5. You will become a more interesting person. We are learning so much through our coursework, speaker events, student organizations, and interactions with classmates, that there is always some idea or concept we want to discuss. It’s okay that I can’t comment on the latest episode of the Walking Dead, because there are so many different things I want to talk about and events to attend; Netflix has lost its crown as the go-to activity of leisure and discussion. Embrace it!
  6. There is still time for awkward OkCupid dates! Ideally, there is also time for not-so-awkward ‘this may be my soul mate’ dates, but that’s just to say that you will still have time to socialize in your preferred setting. As the semester goes on, you may find you prefer to go to the GPAC mixers instead of swiping left over a cup of coffee – there is time for the things you feel are important, just make sure you know what they are.
  7. Prepare to sharpen your social skills. For many of us, we have fewer opportunities to meet people, and often less incentive to make new friends after college. It’s good to capitalize on the opportunity and push yourself to get to know others in the program. Making friends is harder for some than others, but we’re all here for the same reason and it’s easy to bond over the universal grad student struggle.
  8. This is really hard. At times you may feel like you’re failing at everything, and you have to come to terms with the fact that you have limits and can’t actually do *everything*. It’s part and parcel of being human. Accept the sacrifices and commit to your decisions. See #3 and #4 if you’re still having a hard time moving forward.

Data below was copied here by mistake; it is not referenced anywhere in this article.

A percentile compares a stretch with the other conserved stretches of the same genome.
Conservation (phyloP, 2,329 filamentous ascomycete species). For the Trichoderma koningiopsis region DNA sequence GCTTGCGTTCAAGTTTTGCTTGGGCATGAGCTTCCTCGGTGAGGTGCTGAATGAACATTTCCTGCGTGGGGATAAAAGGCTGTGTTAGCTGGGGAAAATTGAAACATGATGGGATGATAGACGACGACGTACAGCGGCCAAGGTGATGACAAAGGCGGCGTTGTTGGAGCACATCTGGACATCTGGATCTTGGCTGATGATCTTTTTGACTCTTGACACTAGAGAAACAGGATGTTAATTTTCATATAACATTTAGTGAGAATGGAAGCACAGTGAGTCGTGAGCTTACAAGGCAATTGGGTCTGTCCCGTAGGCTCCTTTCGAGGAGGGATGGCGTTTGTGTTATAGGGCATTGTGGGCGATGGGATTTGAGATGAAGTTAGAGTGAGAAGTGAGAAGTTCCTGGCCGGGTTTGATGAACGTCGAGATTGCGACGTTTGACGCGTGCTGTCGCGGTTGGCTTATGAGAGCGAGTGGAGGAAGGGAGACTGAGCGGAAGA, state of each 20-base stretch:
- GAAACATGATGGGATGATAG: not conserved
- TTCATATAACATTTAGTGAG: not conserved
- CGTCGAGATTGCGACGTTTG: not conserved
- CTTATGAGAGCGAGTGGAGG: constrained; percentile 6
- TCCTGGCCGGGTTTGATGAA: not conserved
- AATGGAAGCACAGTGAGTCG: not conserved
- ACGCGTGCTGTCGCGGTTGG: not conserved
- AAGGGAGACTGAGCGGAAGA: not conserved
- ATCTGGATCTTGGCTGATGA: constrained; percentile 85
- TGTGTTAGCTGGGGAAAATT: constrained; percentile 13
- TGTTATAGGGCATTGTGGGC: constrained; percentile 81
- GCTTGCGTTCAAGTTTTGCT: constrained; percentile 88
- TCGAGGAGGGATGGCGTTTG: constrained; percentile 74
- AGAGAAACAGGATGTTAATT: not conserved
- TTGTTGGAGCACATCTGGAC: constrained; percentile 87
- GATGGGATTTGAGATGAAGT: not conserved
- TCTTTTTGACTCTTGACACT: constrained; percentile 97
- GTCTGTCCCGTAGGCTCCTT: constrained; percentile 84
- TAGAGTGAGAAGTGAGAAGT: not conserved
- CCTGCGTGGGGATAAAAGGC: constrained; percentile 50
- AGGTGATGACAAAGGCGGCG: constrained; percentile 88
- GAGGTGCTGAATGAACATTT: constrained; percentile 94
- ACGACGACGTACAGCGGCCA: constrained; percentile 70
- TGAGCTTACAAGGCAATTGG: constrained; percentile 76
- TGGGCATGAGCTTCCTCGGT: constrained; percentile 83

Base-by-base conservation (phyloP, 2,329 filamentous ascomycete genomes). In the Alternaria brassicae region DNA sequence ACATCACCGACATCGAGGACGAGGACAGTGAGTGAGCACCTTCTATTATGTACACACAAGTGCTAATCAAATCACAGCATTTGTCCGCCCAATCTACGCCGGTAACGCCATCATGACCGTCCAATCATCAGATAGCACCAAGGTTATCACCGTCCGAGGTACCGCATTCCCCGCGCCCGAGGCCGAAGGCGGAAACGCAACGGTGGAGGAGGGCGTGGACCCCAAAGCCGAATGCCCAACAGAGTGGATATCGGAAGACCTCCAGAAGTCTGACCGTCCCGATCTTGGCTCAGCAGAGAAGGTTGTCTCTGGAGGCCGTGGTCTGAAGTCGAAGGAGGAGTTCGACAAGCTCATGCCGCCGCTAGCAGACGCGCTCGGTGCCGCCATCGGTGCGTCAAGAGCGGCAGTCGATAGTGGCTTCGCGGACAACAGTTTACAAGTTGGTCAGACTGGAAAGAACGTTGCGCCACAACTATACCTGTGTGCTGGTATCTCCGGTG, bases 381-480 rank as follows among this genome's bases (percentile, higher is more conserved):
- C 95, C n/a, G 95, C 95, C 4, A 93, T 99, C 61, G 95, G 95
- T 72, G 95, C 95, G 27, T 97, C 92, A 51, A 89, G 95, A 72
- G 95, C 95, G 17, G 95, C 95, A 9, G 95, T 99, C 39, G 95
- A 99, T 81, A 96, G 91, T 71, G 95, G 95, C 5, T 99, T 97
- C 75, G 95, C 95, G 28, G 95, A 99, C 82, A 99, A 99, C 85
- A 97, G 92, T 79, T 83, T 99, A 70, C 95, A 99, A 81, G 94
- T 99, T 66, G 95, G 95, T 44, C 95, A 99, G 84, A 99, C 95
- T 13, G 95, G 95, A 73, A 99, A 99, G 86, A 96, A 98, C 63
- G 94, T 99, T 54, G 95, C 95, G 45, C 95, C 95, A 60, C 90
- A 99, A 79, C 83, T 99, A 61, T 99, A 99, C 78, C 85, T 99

9. People here are really great (including you!). Every person in the program has made a commitment to this field. They are dreamers, visionaries, pragmatists, innovators. They ask critical questions and challenge your perspective. Cherish the connections you make at Price – it’s not just about networking, it’s about coming together and learning from each other.

If you’re reading this and are currently a grad student either working part-time or interning, you likely have learned the same lessons, and could probably add a few of your own. That’s because everyone here at Price is full-time – at life. They embrace the challenges and take advantage of the opportunities presented to them.

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Price students attend Fall Networking Night

 

This is the time for you to own your own life. It will be made up of whatever you choose to prioritize: family, friends, classes, work, etc. Whatever it is, you will stand for something here at Price. Whether you ultimately decide on working full-time, part-time, or unpaid internship, there are so many great events, student organizations, friends to make, and perspectives to challenge, that no matter what you choose, you will be living life to the fullest, you’ll have joined us in that full-time life.

 

Stephanie Castro

Master of Public Administration c/o 2018